Rutgers Physics Student Response System
This design is hierarchical, starting with an extremely simple device at each student seat, a keypad consisting of a telephone keypad and three LED lights, red, yellow and green. These are formed into groups of at most 16, each group interfacing with a subsubstation. Each row of seats in each of the two central sections of the lecture hall constitutes such a group, served by one subsubstation. In the side sections, where it is possible to run cables from one row to another along the wall, a few rows are grouped together, making four groups in each side section. Thus we have four subsubsections for each of the two side sections, and 11 subsubstations for each of the two central sections, for a total of 30 subsubstations. Each subsubstation is mounted under one of the seats in a row which it serves.
A group of up to 8 subsubstations is served by one substation. Due to the layout of the room we are using 5 substations, although the system was designed to use 6. There is one substation for each side section of the lecture hall, one which controls the first few rows of both of the central sections, and one each for the back of the two central sections. The substations are located on the ceiling of the storage room which extends under most of the seating area of the lecture hall.
The substations have their signals brought together at a single distributor station located centrally in the storage room. It is connected to each of the substations by cables of differentially driven pairs, and is connected to the controller by a similar long cable of differential pairs.
In the lecturer's desk is the final stage, the controller, which must be connected by short ribbon cables to the interface board in the PC. This device controls the system, working through a cycle during which all keys are polled, and the state of the lights sent out to the corresponding substations. This arrangement makes it possible to transmit the data to and from the PC during an interrupt, which leaves the PC available most of the time for the higher level software which is designed to implement the instructor's needs. Each cycle lasts approximately 55 milliseconds. During this time the subsubstations go through a poll of the 48 columns (three columns each for sixteen keypads), reading the status of the four buttons in each column, and also lighting (or not) the LED light for that column. During each of these 48 steps the collecting station will gather the information from each substation and subsubstation, and reset the light controls. This is all done without help from the PC. At the end of this polling, the PC takes over control of the collecting station, quickly reading the status of all the keys and setting the state of all the lights for the next cycle. When it is done, the next cycle commenses.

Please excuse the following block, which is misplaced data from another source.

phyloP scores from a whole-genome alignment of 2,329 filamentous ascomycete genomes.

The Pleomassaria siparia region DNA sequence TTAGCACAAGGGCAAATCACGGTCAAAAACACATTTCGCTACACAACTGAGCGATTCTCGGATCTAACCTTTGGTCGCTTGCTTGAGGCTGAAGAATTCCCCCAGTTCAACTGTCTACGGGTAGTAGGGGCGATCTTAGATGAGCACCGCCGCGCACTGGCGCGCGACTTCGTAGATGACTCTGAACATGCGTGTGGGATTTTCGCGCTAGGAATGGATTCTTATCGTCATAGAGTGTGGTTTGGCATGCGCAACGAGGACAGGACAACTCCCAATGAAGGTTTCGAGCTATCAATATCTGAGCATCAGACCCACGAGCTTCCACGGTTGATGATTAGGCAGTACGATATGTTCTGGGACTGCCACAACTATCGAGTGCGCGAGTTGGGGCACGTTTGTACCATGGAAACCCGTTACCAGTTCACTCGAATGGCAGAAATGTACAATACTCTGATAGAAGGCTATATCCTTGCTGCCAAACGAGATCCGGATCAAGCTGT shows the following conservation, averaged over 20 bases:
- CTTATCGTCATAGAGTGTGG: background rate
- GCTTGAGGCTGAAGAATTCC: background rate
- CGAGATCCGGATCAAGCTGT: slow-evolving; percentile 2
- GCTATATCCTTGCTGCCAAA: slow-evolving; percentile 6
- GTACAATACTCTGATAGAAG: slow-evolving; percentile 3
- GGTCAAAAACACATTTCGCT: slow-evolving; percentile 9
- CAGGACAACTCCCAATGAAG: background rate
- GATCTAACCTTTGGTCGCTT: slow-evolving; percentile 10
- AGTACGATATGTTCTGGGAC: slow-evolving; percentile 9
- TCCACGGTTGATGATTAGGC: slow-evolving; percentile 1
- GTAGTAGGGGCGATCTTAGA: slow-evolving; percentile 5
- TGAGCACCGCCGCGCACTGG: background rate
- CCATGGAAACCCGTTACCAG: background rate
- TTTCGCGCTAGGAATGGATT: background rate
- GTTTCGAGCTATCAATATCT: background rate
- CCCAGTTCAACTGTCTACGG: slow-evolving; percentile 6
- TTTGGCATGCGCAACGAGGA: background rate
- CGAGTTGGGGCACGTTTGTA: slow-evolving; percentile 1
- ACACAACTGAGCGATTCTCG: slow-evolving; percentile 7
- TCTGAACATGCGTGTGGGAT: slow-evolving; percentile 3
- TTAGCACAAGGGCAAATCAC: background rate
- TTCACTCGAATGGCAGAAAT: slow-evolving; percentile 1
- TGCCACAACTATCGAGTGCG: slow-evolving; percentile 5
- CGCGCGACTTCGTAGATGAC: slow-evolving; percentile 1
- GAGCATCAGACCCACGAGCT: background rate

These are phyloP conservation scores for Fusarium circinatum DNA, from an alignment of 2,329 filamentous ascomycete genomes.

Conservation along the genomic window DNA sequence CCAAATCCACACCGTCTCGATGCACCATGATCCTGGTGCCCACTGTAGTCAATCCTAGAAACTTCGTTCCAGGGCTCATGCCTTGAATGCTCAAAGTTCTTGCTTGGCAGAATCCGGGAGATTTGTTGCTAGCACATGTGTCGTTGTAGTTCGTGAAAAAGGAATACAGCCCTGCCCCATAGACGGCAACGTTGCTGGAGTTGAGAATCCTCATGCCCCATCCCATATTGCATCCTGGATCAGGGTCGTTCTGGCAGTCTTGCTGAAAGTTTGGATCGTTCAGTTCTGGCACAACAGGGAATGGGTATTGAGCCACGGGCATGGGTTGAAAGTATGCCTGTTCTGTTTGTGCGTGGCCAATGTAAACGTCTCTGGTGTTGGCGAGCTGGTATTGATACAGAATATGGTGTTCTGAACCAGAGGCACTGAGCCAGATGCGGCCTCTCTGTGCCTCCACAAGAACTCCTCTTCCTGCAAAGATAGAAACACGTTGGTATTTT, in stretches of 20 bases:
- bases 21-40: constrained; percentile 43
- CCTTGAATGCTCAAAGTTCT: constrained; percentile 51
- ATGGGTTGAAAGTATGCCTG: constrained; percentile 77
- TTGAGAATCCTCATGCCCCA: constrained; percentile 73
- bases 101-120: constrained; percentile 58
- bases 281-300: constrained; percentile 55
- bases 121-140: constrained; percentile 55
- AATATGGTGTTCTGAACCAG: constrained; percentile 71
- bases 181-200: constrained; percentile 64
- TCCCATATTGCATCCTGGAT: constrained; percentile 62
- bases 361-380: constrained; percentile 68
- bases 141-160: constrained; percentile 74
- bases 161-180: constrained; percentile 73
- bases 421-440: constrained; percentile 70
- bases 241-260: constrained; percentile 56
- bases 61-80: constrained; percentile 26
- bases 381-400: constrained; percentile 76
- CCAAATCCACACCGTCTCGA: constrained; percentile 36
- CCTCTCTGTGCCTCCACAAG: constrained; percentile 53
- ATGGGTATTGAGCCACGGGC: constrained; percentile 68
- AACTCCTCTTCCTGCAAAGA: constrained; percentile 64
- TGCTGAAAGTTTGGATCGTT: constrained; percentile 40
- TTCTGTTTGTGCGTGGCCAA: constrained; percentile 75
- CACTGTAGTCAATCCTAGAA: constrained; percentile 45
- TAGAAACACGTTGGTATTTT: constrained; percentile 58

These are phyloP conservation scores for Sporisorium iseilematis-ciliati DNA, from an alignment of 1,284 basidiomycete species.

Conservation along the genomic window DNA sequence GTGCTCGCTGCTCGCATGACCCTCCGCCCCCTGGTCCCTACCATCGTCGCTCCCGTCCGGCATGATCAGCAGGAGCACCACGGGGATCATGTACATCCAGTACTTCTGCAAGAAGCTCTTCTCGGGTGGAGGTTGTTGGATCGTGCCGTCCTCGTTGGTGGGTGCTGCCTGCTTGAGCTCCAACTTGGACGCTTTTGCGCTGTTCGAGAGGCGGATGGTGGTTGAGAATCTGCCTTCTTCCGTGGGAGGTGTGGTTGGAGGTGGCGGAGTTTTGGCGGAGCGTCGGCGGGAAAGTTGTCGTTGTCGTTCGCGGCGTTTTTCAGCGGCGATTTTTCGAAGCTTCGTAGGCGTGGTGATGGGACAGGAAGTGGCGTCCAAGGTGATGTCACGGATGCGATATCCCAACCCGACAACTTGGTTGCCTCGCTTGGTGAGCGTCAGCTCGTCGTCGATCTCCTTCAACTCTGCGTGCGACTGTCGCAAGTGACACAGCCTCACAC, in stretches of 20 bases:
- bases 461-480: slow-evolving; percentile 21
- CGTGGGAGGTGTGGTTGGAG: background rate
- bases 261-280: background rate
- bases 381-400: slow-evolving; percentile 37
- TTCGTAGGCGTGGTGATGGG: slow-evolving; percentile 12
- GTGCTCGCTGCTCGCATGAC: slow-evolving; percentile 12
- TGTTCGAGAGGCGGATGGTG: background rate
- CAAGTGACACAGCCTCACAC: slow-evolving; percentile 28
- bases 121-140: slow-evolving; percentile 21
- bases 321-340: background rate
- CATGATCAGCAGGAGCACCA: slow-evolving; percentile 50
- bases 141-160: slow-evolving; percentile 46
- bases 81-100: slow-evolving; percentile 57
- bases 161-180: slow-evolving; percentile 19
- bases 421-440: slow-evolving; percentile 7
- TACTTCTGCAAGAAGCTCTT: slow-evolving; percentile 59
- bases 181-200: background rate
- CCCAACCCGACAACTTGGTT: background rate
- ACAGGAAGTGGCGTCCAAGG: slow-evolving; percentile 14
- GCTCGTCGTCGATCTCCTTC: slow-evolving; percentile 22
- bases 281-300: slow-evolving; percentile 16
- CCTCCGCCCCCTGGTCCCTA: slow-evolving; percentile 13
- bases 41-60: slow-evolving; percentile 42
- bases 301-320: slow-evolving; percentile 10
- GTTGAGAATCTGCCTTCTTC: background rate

More detail on the student station is available.
The function of the subsubstation is basically to compactify the signals. Six signals control which of the 48 columns is currently active. The Light enable signal is amplified, and the row input signals are buffered. This is connected to the substations by a 15 wire cable.
More detail on the subsubstation is available.
The subsubstation is mounted under one seat in each row (one in every other row in the side sections), and distributes the signals to, and collects those from, the individual student keypads. Each keypad is connected by an 8 conductor cable to the subsubstation. Even though five of the 8 signals are in common for all the keypads, it was deemed easier to connect, with modular cables and RJ45 connectors, if they were seperately brought to the subsubstation.
Each of the substations controls up to eight subsubstations. It is mainly a signal compactification device, together with line drivers so that the communication with the collecting station is impervious to noise. It also stores the light signals for the current cycle. The row inputs from the eight subsubstations enter multiplexers which are controlled by the SS lines generated by the controller.
More detail on the substation is available.
Due to the large number of signal lines (23 differential pairs to each substation and 23 differential pairs to the collecting interface), it was necessary to implement the collecting station on three boards, employing a mix of printed circuitry and wire-wrap.
More detail on the signal distributor is available.
More detail on the controller is available. In addition, there is a description of the commercial I/O board inside the PC which communicates with the controller.